Note: This series is written as a first-person narrative in order to present Jesus in the context he walked in with the unknown disciple that narrates presenting my thoughts and sparking more thoughts with his questions. Enjoy.
We arrived back to Capernaum a couple of days later. Peter and I were walking through the streets when the collectors of the two-drachma temple tax came to Peter and asked, “Doesn’t your teacher pay the temple tax?”
All adult Jewish males were required to pay this yearly tax according to the Law ( Ex 30:11–16). It was a real money maker. So much so that the temple authorities were using the money to construct a vine made of gold in addition to temple upkeep.
A few groups of Jews refused to pay it. Some arguing that once a lifetime was enough. It was now a political issue.
“Yes, he does,” he replied. They left, and Peter looked at me a little puzzled.
We came into the house, Jesus was the first to speak. “What do you think, Simon?” he asked. “From whom do the kings of the earth collect duty and taxes—from their own children or from others?”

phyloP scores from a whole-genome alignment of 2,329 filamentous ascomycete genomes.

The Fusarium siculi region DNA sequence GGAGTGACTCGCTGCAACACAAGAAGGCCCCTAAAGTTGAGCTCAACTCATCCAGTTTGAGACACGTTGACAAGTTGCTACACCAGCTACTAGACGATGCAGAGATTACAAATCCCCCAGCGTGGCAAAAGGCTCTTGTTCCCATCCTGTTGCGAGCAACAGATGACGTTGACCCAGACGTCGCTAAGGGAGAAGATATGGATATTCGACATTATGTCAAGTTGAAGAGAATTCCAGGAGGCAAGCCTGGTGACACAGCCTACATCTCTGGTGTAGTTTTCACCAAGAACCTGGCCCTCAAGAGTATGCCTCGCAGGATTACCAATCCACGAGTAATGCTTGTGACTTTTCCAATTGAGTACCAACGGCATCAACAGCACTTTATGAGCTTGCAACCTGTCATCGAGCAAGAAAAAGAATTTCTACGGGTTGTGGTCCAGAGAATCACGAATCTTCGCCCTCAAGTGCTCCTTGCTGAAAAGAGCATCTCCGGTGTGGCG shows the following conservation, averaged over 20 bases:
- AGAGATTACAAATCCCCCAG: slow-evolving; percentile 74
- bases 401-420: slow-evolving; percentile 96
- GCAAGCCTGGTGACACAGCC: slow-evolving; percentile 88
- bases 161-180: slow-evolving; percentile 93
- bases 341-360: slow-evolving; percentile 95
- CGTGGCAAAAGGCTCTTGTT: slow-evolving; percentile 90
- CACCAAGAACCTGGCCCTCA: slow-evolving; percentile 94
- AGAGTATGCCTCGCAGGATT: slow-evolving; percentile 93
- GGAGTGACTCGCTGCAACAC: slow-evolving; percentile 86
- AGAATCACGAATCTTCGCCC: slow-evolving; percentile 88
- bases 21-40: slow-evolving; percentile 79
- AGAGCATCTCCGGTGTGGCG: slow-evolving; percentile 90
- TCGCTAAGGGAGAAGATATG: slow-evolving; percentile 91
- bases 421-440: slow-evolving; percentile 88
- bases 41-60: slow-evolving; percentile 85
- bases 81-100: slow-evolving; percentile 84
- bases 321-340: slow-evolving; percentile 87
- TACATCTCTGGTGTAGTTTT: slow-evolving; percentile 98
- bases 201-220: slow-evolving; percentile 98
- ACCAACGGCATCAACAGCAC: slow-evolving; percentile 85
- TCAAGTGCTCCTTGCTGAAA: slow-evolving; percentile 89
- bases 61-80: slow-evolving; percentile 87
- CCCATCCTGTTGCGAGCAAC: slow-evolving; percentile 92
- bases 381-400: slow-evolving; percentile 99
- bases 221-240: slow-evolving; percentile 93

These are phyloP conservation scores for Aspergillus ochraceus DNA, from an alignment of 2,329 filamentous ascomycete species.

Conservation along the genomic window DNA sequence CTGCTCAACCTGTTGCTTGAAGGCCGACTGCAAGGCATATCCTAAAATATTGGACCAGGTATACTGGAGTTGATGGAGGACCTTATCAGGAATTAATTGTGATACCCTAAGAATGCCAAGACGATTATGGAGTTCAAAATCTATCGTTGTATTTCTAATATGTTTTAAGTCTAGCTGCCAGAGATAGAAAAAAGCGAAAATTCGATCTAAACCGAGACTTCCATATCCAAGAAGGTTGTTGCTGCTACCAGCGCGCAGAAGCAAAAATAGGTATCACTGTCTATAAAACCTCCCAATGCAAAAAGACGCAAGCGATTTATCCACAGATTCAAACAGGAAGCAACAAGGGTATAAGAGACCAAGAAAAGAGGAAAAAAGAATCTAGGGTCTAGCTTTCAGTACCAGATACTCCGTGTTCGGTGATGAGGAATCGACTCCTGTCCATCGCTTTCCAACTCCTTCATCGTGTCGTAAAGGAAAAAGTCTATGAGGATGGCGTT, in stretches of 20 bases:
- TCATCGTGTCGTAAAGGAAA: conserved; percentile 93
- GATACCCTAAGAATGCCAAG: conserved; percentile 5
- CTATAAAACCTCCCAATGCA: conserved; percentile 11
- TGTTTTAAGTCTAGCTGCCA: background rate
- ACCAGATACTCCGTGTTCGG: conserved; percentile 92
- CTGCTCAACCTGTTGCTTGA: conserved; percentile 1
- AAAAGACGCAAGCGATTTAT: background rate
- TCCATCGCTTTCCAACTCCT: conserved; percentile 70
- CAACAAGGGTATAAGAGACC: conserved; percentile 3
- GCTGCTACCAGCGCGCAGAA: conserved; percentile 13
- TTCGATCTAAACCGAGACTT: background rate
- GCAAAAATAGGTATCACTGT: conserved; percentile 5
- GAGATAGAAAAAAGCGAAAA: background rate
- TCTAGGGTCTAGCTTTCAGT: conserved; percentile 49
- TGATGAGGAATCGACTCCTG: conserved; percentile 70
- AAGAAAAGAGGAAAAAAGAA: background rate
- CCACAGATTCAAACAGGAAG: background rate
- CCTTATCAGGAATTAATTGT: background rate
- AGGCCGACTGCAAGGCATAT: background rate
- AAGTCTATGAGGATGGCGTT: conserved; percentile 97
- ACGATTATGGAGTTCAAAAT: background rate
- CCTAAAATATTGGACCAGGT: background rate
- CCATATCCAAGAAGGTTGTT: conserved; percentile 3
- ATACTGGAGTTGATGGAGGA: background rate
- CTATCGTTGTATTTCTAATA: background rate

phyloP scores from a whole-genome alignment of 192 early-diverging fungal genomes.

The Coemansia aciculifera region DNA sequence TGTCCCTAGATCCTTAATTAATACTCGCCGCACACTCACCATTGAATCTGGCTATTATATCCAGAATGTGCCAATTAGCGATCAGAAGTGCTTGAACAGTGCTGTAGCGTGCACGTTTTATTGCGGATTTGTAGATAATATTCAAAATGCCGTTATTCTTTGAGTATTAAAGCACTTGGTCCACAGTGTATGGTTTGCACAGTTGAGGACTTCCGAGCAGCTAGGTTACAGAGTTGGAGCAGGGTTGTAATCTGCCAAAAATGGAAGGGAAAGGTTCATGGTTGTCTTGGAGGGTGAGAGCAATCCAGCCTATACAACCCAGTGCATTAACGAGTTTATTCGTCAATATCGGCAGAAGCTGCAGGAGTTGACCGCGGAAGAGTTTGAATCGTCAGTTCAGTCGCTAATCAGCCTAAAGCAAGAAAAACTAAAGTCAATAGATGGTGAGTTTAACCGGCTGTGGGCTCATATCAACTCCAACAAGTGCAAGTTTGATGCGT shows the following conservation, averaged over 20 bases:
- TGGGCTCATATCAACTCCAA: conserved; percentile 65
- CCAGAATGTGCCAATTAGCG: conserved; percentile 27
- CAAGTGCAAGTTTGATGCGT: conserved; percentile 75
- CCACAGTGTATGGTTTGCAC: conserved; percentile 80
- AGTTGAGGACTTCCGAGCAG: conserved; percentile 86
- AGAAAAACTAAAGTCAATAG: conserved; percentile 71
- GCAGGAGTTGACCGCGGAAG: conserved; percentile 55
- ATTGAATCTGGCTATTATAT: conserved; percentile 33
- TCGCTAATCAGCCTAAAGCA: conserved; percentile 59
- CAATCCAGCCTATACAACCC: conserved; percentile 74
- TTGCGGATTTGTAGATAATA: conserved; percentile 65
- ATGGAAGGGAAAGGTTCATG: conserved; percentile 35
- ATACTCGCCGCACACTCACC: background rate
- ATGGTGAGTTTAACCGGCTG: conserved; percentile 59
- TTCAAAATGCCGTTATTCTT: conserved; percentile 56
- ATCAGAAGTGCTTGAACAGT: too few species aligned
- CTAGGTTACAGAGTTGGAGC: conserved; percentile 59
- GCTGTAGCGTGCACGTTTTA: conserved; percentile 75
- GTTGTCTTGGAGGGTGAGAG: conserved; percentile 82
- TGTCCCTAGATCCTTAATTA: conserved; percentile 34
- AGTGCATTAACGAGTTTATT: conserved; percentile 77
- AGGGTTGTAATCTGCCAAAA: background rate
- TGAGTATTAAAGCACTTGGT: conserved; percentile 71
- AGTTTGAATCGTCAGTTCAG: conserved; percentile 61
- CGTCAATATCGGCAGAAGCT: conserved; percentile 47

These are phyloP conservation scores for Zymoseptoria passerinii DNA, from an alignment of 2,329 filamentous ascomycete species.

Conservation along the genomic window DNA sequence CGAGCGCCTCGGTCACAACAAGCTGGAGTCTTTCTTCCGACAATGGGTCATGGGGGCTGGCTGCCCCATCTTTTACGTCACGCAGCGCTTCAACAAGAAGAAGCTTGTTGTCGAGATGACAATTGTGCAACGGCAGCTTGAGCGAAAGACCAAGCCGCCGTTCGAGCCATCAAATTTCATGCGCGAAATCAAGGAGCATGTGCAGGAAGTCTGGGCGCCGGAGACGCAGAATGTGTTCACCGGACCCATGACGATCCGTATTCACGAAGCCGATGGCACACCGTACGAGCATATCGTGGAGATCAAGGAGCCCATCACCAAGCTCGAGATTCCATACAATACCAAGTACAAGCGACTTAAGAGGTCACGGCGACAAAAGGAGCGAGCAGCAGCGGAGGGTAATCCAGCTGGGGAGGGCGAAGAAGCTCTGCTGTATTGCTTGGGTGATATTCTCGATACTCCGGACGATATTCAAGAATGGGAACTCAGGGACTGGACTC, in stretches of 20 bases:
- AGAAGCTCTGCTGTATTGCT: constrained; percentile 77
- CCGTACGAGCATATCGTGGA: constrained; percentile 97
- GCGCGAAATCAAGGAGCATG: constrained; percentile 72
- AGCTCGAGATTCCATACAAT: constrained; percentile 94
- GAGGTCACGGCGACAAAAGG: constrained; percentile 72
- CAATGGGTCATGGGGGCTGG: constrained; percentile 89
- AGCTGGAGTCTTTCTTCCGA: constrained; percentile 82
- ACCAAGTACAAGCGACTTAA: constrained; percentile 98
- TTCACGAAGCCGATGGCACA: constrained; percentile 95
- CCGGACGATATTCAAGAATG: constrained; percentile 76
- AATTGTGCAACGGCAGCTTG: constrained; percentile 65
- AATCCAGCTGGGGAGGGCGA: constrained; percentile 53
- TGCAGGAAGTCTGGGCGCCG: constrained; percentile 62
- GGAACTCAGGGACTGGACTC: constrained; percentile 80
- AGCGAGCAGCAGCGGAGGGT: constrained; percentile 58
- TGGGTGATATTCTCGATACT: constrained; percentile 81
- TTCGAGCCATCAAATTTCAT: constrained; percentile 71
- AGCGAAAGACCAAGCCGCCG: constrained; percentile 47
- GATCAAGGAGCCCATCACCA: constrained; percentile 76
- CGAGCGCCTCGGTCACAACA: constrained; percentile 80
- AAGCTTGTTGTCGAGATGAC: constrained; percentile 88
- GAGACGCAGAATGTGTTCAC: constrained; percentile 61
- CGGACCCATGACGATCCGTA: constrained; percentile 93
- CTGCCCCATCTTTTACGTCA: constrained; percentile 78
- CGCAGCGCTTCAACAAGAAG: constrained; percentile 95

We looked at each other, shocked. How did he know what we were talking about in the city?
“From others,” Peter answered.
“Then the children are exempt,” Jesus said to him. “But so that we may not cause offense, go to the lake and throw out your line. Take the first fish you catch; open its mouth and you will find a four-drachma coin. Take it and give it to them for my tax and yours.”
I watched him go back out with his handline. Something Jesus said was puzzling to me. Was he saying he was technically exempt since he was the son of a king?